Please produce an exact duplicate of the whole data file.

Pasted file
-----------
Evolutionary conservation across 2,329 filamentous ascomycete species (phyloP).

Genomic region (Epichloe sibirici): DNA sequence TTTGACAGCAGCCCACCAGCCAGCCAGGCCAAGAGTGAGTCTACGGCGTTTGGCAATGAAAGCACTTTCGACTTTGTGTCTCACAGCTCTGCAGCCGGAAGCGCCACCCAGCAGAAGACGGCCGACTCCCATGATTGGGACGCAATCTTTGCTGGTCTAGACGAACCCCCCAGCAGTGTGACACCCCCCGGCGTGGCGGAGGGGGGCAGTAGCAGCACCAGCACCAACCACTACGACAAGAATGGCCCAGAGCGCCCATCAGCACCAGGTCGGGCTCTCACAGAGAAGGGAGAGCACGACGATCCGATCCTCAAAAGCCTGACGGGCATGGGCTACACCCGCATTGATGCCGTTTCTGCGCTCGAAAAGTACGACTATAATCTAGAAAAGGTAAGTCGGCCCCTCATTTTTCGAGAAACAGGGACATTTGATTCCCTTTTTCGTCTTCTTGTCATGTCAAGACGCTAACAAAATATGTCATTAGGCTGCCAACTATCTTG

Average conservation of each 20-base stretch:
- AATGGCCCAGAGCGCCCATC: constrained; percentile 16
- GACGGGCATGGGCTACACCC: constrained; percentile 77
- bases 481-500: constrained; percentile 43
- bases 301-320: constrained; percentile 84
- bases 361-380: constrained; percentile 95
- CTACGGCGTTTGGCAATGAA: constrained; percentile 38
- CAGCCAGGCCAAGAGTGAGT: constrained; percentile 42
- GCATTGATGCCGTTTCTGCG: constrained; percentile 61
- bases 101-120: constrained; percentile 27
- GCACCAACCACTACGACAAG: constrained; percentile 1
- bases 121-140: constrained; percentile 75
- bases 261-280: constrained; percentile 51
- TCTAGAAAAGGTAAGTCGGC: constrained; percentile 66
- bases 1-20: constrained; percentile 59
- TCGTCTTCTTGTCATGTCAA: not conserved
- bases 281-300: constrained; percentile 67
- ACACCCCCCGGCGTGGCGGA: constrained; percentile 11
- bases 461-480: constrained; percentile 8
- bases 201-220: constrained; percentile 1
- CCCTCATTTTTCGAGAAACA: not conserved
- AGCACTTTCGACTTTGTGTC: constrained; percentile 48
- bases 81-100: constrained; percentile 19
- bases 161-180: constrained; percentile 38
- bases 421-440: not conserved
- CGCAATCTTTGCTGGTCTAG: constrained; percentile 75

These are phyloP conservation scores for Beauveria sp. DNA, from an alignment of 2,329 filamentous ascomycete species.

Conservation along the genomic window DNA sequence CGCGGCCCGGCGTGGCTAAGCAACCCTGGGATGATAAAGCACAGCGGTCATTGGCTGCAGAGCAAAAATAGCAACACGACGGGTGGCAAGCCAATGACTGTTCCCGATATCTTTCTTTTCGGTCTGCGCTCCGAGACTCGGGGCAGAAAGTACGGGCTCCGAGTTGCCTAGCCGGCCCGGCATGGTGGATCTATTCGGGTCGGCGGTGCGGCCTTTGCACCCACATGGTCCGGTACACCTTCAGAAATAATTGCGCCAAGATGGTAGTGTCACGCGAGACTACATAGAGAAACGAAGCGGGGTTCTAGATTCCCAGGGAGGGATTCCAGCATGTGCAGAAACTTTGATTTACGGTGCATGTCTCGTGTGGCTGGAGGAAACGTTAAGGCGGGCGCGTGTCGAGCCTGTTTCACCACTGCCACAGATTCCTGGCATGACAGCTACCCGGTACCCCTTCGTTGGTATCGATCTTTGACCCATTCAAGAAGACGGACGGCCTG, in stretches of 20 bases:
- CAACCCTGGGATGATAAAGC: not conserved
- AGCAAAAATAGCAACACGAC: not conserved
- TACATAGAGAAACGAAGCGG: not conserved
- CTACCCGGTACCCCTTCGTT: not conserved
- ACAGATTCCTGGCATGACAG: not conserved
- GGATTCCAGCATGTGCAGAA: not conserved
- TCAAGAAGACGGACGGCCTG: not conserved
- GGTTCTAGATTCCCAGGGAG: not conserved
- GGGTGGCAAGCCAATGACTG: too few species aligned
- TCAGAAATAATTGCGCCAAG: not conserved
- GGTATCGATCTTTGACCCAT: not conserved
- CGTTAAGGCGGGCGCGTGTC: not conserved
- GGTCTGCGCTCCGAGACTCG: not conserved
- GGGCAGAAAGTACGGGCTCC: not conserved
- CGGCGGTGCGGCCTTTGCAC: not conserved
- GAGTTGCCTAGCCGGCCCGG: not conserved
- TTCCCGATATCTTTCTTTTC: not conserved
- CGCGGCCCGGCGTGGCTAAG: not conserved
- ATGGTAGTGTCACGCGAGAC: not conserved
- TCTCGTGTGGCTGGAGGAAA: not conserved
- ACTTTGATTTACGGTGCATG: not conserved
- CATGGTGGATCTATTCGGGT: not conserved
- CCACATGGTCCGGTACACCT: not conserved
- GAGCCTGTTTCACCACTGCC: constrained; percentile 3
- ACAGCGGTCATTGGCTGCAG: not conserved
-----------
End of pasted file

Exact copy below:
Evolutionary conservation across 2,329 filamentous ascomycete species (phyloP).

Genomic region (Epichloe sibirici): DNA sequence TTTGACAGCAGCCCACCAGCCAGCCAGGCCAAGAGTGAGTCTACGGCGTTTGGCAATGAAAGCACTTTCGACTTTGTGTCTCACAGCTCTGCAGCCGGAAGCGCCACCCAGCAGAAGACGGCCGACTCCCATGATTGGGACGCAATCTTTGCTGGTCTAGACGAACCCCCCAGCAGTGTGACACCCCCCGGCGTGGCGGAGGGGGGCAGTAGCAGCACCAGCACCAACCACTACGACAAGAATGGCCCAGAGCGCCCATCAGCACCAGGTCGGGCTCTCACAGAGAAGGGAGAGCACGACGATCCGATCCTCAAAAGCCTGACGGGCATGGGCTACACCCGCATTGATGCCGTTTCTGCGCTCGAAAAGTACGACTATAATCTAGAAAAGGTAAGTCGGCCCCTCATTTTTCGAGAAACAGGGACATTTGATTCCCTTTTTCGTCTTCTTGTCATGTCAAGACGCTAACAAAATATGTCATTAGGCTGCCAACTATCTTG

Average conservation of each 20-base stretch:
- AATGGCCCAGAGCGCCCATC: constrained; percentile 16
- GACGGGCATGGGCTACACCC: constrained; percentile 77
- bases 481-500: constrained; percentile 43
- bases 301-320: constrained; percentile 84
- bases 361-380: constrained; percentile 95
- CTACGGCGTTTGGCAATGAA: constrained; percentile 38
- CAGCCAGGCCAAGAGTGAGT: constrained; percentile 42
- GCATTGATGCCGTTTCTGCG: constrained; percentile 61
- bases 101-120: constrained; percentile 27
- GCACCAACCACTACGACAAG: constrained; percentile 1
- bases 121-140: constrained; percentile 75
- bases 261-280: constrained; percentile 51
- TCTAGAAAAGGTAAGTCGGC: constrained; percentile 66
- bases 1-20: constrained; percentile 59
- TCGTCTTCTTGTCATGTCAA: not conserved
- bases 281-300: constrained; percentile 67
- ACACCCCCCGGCGTGGCGGA: constrained; percentile 11
- bases 461-480: constrained; percentile 8
- bases 201-220: constrained; percentile 1
- CCCTCATTTTTCGAGAAACA: not conserved
- AGCACTTTCGACTTTGTGTC: constrained; percentile 48
- bases 81-100: constrained; percentile 19
- bases 161-180: constrained; percentile 38
- bases 421-440: not conserved
- CGCAATCTTTGCTGGTCTAG: constrained; percentile 75

These are phyloP conservation scores for Beauveria sp. DNA, from an alignment of 2,329 filamentous ascomycete species.

Conservation along the genomic window DNA sequence CGCGGCCCGGCGTGGCTAAGCAACCCTGGGATGATAAAGCACAGCGGTCATTGGCTGCAGAGCAAAAATAGCAACACGACGGGTGGCAAGCCAATGACTGTTCCCGATATCTTTCTTTTCGGTCTGCGCTCCGAGACTCGGGGCAGAAAGTACGGGCTCCGAGTTGCCTAGCCGGCCCGGCATGGTGGATCTATTCGGGTCGGCGGTGCGGCCTTTGCACCCACATGGTCCGGTACACCTTCAGAAATAATTGCGCCAAGATGGTAGTGTCACGCGAGACTACATAGAGAAACGAAGCGGGGTTCTAGATTCCCAGGGAGGGATTCCAGCATGTGCAGAAACTTTGATTTACGGTGCATGTCTCGTGTGGCTGGAGGAAACGTTAAGGCGGGCGCGTGTCGAGCCTGTTTCACCACTGCCACAGATTCCTGGCATGACAGCTACCCGGTACCCCTTCGTTGGTATCGATCTTTGACCCATTCAAGAAGACGGACGGCCTG, in stretches of 20 bases:
- CAACCCTGGGATGATAAAGC: not conserved
- AGCAAAAATAGCAACACGAC: not conserved
- TACATAGAGAAACGAAGCGG: not conserved
- CTACCCGGTACCCCTTCGTT: not conserved
- ACAGATTCCTGGCATGACAG: not conserved
- GGATTCCAGCATGTGCAGAA: not conserved
- TCAAGAAGACGGACGGCCTG: not conserved
- GGTTCTAGATTCCCAGGGAG: not conserved
- GGGTGGCAAGCCAATGACTG: too few species aligned
- TCAGAAATAATTGCGCCAAG: not conserved
- GGTATCGATCTTTGACCCAT: not conserved
- CGTTAAGGCGGGCGCGTGTC: not conserved
- GGTCTGCGCTCCGAGACTCG: not conserved
- GGGCAGAAAGTACGGGCTCC: not conserved
- CGGCGGTGCGGCCTTTGCAC: not conserved
- GAGTTGCCTAGCCGGCCCGG: not conserved
- TTCCCGATATCTTTCTTTTC: not conserved
- CGCGGCCCGGCGTGGCTAAG: not conserved
- ATGGTAGTGTCACGCGAGAC: not conserved
- TCTCGTGTGGCTGGAGGAAA: not conserved
- ACTTTGATTTACGGTGCATG: not conserved
- CATGGTGGATCTATTCGGGT: not conserved
- CCACATGGTCCGGTACACCT: not conserved
- GAGCCTGTTTCACCACTGCC: constrained; percentile 3
- ACAGCGGTCATTGGCTGCAG: not conserved